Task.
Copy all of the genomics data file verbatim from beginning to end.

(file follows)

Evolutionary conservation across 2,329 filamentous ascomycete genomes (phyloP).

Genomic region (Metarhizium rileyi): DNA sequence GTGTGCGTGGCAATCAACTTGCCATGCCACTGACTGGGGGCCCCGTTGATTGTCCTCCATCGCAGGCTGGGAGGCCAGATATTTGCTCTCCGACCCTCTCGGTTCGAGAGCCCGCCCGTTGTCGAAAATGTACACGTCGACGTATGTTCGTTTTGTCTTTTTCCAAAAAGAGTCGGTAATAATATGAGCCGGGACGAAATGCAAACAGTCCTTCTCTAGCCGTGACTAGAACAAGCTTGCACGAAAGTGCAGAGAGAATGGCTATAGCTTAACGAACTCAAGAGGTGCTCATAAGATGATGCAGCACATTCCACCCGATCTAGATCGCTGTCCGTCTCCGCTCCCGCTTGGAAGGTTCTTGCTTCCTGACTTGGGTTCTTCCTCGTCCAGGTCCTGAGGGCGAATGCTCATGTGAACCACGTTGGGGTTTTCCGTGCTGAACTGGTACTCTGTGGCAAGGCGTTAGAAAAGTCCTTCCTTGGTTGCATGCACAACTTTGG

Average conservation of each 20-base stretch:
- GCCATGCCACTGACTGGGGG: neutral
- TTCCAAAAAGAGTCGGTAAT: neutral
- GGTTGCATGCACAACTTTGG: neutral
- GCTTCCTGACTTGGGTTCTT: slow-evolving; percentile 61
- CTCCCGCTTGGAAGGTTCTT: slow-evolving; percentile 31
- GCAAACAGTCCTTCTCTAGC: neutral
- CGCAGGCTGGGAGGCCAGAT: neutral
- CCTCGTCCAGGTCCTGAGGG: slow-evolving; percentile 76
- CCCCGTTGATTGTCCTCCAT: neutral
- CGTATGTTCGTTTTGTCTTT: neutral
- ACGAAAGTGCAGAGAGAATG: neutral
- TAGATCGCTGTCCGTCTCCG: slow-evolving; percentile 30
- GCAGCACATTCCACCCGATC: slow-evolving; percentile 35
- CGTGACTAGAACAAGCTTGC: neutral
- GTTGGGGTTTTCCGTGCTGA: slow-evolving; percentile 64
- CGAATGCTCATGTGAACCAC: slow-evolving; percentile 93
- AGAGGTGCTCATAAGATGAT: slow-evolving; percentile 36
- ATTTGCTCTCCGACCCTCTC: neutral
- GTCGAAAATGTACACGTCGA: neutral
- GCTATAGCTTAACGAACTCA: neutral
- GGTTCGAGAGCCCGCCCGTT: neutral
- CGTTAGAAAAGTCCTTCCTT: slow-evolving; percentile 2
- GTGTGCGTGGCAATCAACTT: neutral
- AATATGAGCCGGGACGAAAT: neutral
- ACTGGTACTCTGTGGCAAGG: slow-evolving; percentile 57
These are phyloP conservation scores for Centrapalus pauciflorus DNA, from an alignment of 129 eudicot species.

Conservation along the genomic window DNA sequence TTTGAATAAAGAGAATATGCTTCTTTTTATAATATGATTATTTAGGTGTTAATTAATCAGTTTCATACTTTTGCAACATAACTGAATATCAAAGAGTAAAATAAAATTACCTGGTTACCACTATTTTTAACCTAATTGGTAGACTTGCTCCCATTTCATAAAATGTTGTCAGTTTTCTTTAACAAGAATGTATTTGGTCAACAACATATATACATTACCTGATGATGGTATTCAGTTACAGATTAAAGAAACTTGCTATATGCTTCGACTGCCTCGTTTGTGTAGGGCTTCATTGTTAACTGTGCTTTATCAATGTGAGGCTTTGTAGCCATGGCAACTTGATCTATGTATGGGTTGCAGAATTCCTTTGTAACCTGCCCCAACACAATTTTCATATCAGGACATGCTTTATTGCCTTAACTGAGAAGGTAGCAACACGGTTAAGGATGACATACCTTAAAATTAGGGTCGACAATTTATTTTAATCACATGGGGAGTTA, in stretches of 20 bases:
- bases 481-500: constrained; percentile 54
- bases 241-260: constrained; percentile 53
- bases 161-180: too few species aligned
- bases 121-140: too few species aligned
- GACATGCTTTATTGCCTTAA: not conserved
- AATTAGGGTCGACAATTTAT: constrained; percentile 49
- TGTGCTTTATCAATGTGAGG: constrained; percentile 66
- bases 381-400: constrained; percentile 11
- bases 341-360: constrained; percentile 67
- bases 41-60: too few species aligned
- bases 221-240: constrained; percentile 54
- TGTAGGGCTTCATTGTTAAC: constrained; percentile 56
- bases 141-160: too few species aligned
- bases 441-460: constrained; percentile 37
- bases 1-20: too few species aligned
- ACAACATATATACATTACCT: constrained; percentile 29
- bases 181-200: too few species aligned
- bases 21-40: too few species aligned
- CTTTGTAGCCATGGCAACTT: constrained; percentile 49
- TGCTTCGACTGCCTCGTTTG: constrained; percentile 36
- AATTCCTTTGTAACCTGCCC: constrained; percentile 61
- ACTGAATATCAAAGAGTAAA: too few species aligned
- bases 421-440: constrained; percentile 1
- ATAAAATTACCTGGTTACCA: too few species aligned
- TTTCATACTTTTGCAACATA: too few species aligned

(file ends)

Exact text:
Evolutionary conservation across 2,329 filamentous ascomycete genomes (phyloP).

Genomic region (Metarhizium rileyi): DNA sequence GTGTGCGTGGCAATCAACTTGCCATGCCACTGACTGGGGGCCCCGTTGATTGTCCTCCATCGCAGGCTGGGAGGCCAGATATTTGCTCTCCGACCCTCTCGGTTCGAGAGCCCGCCCGTTGTCGAAAATGTACACGTCGACGTATGTTCGTTTTGTCTTTTTCCAAAAAGAGTCGGTAATAATATGAGCCGGGACGAAATGCAAACAGTCCTTCTCTAGCCGTGACTAGAACAAGCTTGCACGAAAGTGCAGAGAGAATGGCTATAGCTTAACGAACTCAAGAGGTGCTCATAAGATGATGCAGCACATTCCACCCGATCTAGATCGCTGTCCGTCTCCGCTCCCGCTTGGAAGGTTCTTGCTTCCTGACTTGGGTTCTTCCTCGTCCAGGTCCTGAGGGCGAATGCTCATGTGAACCACGTTGGGGTTTTCCGTGCTGAACTGGTACTCTGTGGCAAGGCGTTAGAAAAGTCCTTCCTTGGTTGCATGCACAACTTTGG

Average conservation of each 20-base stretch:
- GCCATGCCACTGACTGGGGG: neutral
- TTCCAAAAAGAGTCGGTAAT: neutral
- GGTTGCATGCACAACTTTGG: neutral
- GCTTCCTGACTTGGGTTCTT: slow-evolving; percentile 61
- CTCCCGCTTGGAAGGTTCTT: slow-evolving; percentile 31
- GCAAACAGTCCTTCTCTAGC: neutral
- CGCAGGCTGGGAGGCCAGAT: neutral
- CCTCGTCCAGGTCCTGAGGG: slow-evolving; percentile 76
- CCCCGTTGATTGTCCTCCAT: neutral
- CGTATGTTCGTTTTGTCTTT: neutral
- ACGAAAGTGCAGAGAGAATG: neutral
- TAGATCGCTGTCCGTCTCCG: slow-evolving; percentile 30
- GCAGCACATTCCACCCGATC: slow-evolving; percentile 35
- CGTGACTAGAACAAGCTTGC: neutral
- GTTGGGGTTTTCCGTGCTGA: slow-evolving; percentile 64
- CGAATGCTCATGTGAACCAC: slow-evolving; percentile 93
- AGAGGTGCTCATAAGATGAT: slow-evolving; percentile 36
- ATTTGCTCTCCGACCCTCTC: neutral
- GTCGAAAATGTACACGTCGA: neutral
- GCTATAGCTTAACGAACTCA: neutral
- GGTTCGAGAGCCCGCCCGTT: neutral
- CGTTAGAAAAGTCCTTCCTT: slow-evolving; percentile 2
- GTGTGCGTGGCAATCAACTT: neutral
- AATATGAGCCGGGACGAAAT: neutral
- ACTGGTACTCTGTGGCAAGG: slow-evolving; percentile 57
These are phyloP conservation scores for Centrapalus pauciflorus DNA, from an alignment of 129 eudicot species.

Conservation along the genomic window DNA sequence TTTGAATAAAGAGAATATGCTTCTTTTTATAATATGATTATTTAGGTGTTAATTAATCAGTTTCATACTTTTGCAACATAACTGAATATCAAAGAGTAAAATAAAATTACCTGGTTACCACTATTTTTAACCTAATTGGTAGACTTGCTCCCATTTCATAAAATGTTGTCAGTTTTCTTTAACAAGAATGTATTTGGTCAACAACATATATACATTACCTGATGATGGTATTCAGTTACAGATTAAAGAAACTTGCTATATGCTTCGACTGCCTCGTTTGTGTAGGGCTTCATTGTTAACTGTGCTTTATCAATGTGAGGCTTTGTAGCCATGGCAACTTGATCTATGTATGGGTTGCAGAATTCCTTTGTAACCTGCCCCAACACAATTTTCATATCAGGACATGCTTTATTGCCTTAACTGAGAAGGTAGCAACACGGTTAAGGATGACATACCTTAAAATTAGGGTCGACAATTTATTTTAATCACATGGGGAGTTA, in stretches of 20 bases:
- bases 481-500: constrained; percentile 54
- bases 241-260: constrained; percentile 53
- bases 161-180: too few species aligned
- bases 121-140: too few species aligned
- GACATGCTTTATTGCCTTAA: not conserved
- AATTAGGGTCGACAATTTAT: constrained; percentile 49
- TGTGCTTTATCAATGTGAGG: constrained; percentile 66
- bases 381-400: constrained; percentile 11
- bases 341-360: constrained; percentile 67
- bases 41-60: too few species aligned
- bases 221-240: constrained; percentile 54
- TGTAGGGCTTCATTGTTAAC: constrained; percentile 56
- bases 141-160: too few species aligned
- bases 441-460: constrained; percentile 37
- bases 1-20: too few species aligned
- ACAACATATATACATTACCT: constrained; percentile 29
- bases 181-200: too few species aligned
- bases 21-40: too few species aligned
- CTTTGTAGCCATGGCAACTT: constrained; percentile 49
- TGCTTCGACTGCCTCGTTTG: constrained; percentile 36
- AATTCCTTTGTAACCTGCCC: constrained; percentile 61
- ACTGAATATCAAAGAGTAAA: too few species aligned
- bases 421-440: constrained; percentile 1
- ATAAAATTACCTGGTTACCA: too few species aligned
- TTTCATACTTTTGCAACATA: too few species aligned